Messages about the police vary so widely. I mean I remember being a child and being told that if anything bad happened, that I could always just find a police officer and tell them, and they would help me. I wish things had remained so easy. Unfortunately, there’s an entire set of rules and attitude one has to employ when dealing with the police when black.
You can be stopped if: 4. You are somewhere where an officer thinks people have no reason to be at that time of day or night. (100 Blacks in law enforcement who care)
My father experienced this first hand. On his way back from picking up a space heater he had purchased on Ebay, he got pulled over. Everything was in order but, well, he was in an all white neighborhood in New Jersey at the time, they had to be sure he wasn’t up to no good. I guess the amount of places black men belong at any given time or location is fairly narrow. Then of course you have to figure out how not to look dangerous when your very skin is what makes you look that way. I wonder if the people criticizing Sean Bell’s appropriateness for a feminist blog have ever thought about this, if they’ve ever known this fear themselves or feared for someone else.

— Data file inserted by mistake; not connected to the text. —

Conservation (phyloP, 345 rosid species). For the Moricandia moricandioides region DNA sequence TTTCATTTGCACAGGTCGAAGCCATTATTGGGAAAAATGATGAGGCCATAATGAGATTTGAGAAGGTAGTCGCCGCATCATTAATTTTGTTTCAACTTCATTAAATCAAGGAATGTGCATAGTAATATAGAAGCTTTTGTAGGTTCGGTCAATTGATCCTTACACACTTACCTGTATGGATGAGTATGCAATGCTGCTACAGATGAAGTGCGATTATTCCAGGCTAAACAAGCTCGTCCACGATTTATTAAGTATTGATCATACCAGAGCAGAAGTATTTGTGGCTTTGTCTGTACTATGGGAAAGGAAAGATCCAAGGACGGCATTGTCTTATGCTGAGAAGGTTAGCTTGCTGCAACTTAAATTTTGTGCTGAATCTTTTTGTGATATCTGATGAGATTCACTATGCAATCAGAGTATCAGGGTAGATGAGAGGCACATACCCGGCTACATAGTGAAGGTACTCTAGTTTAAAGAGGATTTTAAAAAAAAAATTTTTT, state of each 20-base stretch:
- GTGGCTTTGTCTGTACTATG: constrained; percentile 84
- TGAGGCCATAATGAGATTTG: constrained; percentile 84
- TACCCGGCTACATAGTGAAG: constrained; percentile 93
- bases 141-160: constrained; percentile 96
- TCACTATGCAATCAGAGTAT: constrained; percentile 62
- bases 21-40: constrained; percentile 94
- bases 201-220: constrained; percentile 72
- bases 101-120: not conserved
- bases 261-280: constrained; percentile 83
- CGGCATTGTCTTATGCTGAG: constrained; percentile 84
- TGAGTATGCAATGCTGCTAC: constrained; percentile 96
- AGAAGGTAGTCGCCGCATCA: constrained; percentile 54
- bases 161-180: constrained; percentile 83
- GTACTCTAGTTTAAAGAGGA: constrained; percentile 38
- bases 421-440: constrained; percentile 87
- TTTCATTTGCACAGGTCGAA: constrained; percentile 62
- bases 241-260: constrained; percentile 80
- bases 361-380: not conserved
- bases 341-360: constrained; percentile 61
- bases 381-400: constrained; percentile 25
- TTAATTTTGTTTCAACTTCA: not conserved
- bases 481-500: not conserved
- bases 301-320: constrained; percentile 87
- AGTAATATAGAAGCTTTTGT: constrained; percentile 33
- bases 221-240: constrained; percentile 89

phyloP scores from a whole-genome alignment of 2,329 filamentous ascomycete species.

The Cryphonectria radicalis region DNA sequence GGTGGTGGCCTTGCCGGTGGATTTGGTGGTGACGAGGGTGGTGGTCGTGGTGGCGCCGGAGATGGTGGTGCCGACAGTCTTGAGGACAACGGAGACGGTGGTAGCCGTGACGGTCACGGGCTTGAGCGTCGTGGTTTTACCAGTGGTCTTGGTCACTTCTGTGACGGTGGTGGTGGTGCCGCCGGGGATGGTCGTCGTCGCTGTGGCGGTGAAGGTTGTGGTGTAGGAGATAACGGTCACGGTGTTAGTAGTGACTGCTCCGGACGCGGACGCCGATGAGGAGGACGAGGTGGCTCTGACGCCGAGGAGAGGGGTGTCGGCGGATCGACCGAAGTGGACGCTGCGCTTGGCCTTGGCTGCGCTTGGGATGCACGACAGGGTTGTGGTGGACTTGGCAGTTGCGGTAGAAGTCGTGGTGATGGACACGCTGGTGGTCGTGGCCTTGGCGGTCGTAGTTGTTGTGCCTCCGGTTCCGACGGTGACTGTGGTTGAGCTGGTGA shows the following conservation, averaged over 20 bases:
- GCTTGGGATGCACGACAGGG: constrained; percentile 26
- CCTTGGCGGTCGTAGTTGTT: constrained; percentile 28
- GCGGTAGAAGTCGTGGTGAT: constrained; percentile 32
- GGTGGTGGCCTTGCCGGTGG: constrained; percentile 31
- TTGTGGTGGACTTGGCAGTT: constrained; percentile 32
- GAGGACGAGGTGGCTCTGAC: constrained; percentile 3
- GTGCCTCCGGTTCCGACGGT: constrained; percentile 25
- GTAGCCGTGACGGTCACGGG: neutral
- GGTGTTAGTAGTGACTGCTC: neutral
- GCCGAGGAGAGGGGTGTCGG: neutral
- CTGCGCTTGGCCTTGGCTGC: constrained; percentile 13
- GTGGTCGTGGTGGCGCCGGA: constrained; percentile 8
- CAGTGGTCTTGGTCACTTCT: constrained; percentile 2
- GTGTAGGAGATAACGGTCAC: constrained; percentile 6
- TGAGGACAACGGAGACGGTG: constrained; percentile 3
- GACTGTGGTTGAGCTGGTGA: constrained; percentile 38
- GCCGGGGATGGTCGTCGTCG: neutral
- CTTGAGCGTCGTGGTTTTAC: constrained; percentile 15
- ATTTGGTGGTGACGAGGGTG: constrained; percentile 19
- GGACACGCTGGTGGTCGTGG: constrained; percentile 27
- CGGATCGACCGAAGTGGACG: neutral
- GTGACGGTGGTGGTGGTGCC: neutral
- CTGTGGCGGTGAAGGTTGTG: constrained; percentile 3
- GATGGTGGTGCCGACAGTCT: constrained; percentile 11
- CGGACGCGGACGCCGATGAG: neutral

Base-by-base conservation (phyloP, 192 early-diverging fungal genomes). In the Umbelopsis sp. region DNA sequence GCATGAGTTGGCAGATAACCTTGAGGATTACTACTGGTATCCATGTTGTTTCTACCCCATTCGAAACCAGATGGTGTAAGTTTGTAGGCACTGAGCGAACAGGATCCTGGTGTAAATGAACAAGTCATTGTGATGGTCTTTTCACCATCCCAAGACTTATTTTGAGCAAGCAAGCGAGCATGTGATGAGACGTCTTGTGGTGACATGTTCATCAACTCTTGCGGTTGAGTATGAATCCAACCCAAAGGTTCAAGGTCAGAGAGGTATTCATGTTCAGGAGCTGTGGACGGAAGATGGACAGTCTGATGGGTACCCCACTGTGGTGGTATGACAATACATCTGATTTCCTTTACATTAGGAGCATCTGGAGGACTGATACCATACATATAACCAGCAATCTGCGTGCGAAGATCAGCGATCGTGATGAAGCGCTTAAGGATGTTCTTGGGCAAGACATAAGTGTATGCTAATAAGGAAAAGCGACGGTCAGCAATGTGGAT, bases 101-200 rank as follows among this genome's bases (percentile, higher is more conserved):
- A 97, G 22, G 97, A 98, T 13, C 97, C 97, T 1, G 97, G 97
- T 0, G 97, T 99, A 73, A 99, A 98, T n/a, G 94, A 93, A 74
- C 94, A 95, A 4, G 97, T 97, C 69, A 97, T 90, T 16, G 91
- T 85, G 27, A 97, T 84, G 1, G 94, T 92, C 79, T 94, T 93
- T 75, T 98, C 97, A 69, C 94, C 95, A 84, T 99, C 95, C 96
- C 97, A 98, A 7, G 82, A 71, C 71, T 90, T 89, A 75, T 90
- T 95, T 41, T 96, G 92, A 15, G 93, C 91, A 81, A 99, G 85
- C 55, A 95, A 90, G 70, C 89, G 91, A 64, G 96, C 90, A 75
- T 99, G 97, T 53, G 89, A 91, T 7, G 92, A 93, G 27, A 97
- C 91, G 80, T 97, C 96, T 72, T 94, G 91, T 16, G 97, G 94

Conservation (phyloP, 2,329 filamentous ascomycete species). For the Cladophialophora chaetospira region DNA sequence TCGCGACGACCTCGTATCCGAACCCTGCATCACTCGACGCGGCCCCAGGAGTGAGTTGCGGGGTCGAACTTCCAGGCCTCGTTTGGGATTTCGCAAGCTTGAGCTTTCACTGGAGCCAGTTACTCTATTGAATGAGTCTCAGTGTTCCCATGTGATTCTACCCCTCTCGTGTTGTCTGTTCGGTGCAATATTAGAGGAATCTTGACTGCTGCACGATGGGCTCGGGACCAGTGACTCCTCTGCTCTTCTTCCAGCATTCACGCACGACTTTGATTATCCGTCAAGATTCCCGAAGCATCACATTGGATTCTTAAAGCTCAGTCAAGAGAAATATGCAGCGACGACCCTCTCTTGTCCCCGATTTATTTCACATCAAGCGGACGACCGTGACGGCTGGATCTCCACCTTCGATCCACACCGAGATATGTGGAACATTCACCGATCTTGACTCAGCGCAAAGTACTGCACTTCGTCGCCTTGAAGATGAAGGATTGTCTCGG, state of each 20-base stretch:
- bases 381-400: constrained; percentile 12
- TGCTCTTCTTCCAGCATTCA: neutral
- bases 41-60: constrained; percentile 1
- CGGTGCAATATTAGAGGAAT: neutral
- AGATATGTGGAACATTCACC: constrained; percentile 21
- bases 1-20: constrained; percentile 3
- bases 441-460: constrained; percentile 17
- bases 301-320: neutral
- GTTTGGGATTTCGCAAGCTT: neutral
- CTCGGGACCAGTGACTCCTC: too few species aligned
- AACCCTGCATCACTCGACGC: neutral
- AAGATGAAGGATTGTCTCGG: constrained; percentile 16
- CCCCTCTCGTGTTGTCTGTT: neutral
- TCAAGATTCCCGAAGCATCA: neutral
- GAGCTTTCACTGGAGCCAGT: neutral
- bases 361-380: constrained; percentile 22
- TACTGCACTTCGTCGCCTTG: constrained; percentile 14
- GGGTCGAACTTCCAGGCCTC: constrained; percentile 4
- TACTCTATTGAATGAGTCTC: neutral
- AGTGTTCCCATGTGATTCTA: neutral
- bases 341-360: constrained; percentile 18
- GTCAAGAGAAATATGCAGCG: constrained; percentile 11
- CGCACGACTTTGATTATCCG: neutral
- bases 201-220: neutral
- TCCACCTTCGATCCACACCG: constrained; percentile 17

What if, I thought, just one of these officers thought I was reaching for a gun at any point in that series of steps? That I had no gun — had never even owned one, in fact — was and would have been meaningless in that moment. It wouldn’t have mattered.
This was about four years before the Amadou Diallo shooting, but just about two years after the death of Malice Green. So, I knew we were one misunderstanding, one miscommunication, one hesitation, one angry word, one hint of resistance, one moment of frustration away from being another one of those stories. (TerranceDC)